I made this from a recipe published in the Denver Post with commentary by the food section editor, Tucker Shaw. It's a flawed recipe. But I made it better. The result was excellent. I think I'll give the recipe as I received it and then comment on what had to be changed.
Herb-roasted pork loin
1/2 cup Dijon mustard
1 tbsp thyme leaves plus 6 sprigs
2 tbsp chopped Italian parsley
3 tbsp olive oil, divided
10 cloves garlic, smashed
1 center-cut pork loin, about 3 lbs
3 sprigs rosemary, broken into 3-inch pieces
3 sprigs sage
6 tbsp unsalted butter, divided, sliced
Chicken stock for deglazing
Whisk together the mustard, thyme leaves, parsley and 1 tbsp olive oil in a shallow baking dish. Stir in the garlic, and slather the pork with this mixture. Cover and refrgerate at least 4 hours, preferably overnight. Take the pork out of the refreigerator 1 hour before cooking to bring it to room temperature. After 30 minutes, season the pork generously with salt and pepper. Reserve the marinade.
Preheat the oven to 325.
Heat a large saute pan over high heat for 3 minutes. Swirl in the remaining 2 tbsp olive oil, and wait a minute or two, until the pan is very hot, almost smoking. Place the pork loin in the pan and sear it on all sides until well browned and caramelized. Don't turn it or move the pork too quickly or all the mustard will be left in the pan and not on the pork. The searing process will take 15 - 20 minutes.
Transfer the pork to a roasting rack, and slather the reserved marinade over the meat. Arrange the rosemary, sage and thyme springs on the roast and top with 3 tbsp butter. Roast the pork until a thermometer inserted into the center reads 120, about 1 1/4 hours. Let the pork rest at least 10 minutes before slicing.
While the pork is roasting, retrun the pork-searing pan to the stove over medium-high heat. Wait 1-2 minutes, then deglaze it with some chicken stock. Bring to a boil, whisking and scraping the bottom of the pan to release the crispy bits. Swirl in 3 tbsp butter and set aside.
To serve, arrange the haricots verts and spring onions on a large, warm platter. Slice the pork thinly, about 1/4 inch thick and fan the meat over the beans. Add the buttery pork juices and herbs to the sauce, bring to a boil, and then spoon it over the pork.
The first problem is the last paragraph. Where did the haricots verts and spring onions come from? No mention of them until serving time. The second, and biggest, problem is the notion that 120 degrees is a sufficient temperature for pork. It is not, not by 20 degrees. 145 degrees is the temperature deemed sufficiently hot to kill any of those old pork bugaboos, trichina worms, though I read frequently that it is now a rare problem.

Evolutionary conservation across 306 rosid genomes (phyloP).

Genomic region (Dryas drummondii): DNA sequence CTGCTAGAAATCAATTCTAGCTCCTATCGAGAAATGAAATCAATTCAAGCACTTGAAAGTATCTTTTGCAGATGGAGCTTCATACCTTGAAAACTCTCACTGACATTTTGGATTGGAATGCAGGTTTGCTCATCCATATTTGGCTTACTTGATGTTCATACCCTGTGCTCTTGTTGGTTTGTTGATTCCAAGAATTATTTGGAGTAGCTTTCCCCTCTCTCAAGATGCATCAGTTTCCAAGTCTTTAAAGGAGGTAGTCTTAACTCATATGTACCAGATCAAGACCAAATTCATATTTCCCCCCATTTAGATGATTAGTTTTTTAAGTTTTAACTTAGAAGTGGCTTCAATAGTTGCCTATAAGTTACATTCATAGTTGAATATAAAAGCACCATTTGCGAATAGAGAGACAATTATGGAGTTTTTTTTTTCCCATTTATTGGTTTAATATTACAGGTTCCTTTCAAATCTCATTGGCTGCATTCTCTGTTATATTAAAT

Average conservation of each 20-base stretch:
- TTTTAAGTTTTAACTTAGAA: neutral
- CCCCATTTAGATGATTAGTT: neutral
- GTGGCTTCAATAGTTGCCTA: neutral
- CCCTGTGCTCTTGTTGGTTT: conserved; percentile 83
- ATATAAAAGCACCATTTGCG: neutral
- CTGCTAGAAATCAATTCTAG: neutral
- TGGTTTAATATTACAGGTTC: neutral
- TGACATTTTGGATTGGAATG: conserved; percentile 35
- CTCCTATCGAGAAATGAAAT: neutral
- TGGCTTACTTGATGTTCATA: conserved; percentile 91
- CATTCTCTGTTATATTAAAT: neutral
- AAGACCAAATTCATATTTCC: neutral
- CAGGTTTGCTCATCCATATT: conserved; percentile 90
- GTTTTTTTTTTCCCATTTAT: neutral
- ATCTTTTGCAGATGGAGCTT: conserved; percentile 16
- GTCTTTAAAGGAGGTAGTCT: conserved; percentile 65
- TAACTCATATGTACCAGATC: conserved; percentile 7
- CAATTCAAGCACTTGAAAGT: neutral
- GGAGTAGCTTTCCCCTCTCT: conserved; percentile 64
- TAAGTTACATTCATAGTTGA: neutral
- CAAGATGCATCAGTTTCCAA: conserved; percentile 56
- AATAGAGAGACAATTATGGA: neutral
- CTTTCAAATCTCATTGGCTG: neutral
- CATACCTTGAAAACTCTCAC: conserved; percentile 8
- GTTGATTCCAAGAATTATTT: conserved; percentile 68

I wrote to Tucker but got an out-of-office reply suggesting another staff member to contact. I did so and received the most idiotic reply. The young lady in question said she consulted the original recipe and it too says 120 degrees. I wrote back and told her that in retrospect I didn't need to have written to her. Beef cooked to 120 degress would be utterly rare, even with the carryover cooking during the resting process. I heard no more from her.
I served this roast to guests and could not afford to have squeamish eaters if the center of the pork was too pink. I targeted 145 degrees and it turned out fine, just a trace of pinkitude. Next time I'll go for 140 degrees based on this experience.
Now, some other problems. The marinade was sufficiently thick that it adhered to the roast very well. There was no instruction to do so, but I scraped most of it off before searing the meat. The only pan I had that was big enough to hold my roast (almost 4 lbs instead of 3) was my stovetop grill. Using the griddle (flat) side, I was able to do the sear quite well. However, in spite of having set my heat to medium high instead of high, there was some burning...and there was nothing to deglaze, zip, nada. Next time I will wipe off the marinade completely. That should minimize the burning problem. And it will explain the recipes mention of "reserved marinade," otherwise unexplained.
I didn't mention that I had trussed the roast numerous times to achieve a more or less uniform shape and thickness. I slathered the marinade back over it and stuck the herbs on it. The marinade acted as glue, holding the stems in place. I forgot to put butter on the top. No big deal frankly.
I had a firm timeline related to guest arrival, cocktails and shrimp, and a target eating time. The roast seemed to be ahead of schedule about 45 minutes in so I lowered the temperature of the oven to 300 and, a few minutes later, to 275. I nailed the out-of-the-oven time goal perfectly, tented the roast with foil and left it on the counter.
THERE WERE NO PAN DRIPPINGS in the roasting pan. What the f...? Again, zip, nada. This in spite of a nice layer of fat on the top of the loin. I dropped back several yards and punted by heating up some chicken broth, stealing the herb stalks from the roast, and simmering them for 10-15 minutes after adding a bit of salt and pepper. Whew, saved!
I neglected to add butter to the juice I made, but when I served the pork with it our guests were enchanted. All's well that ends well.
I mentioned that my roast was nearly 4 lbs. All I did was increase by 1/4 all the other ingredients. The next time I make this I intend to strip the herbs from their stems and spread them all over the marinade. Then I will wrap the roast in caul fat. I think I'll blog about caul fat soon... no time right now. And, to reiterate, I believe that Peter and I would be ecstatic at the results of targeting 140 degrees. But 120? No way Jose, no way Tucker Shaw, no way food section minion.
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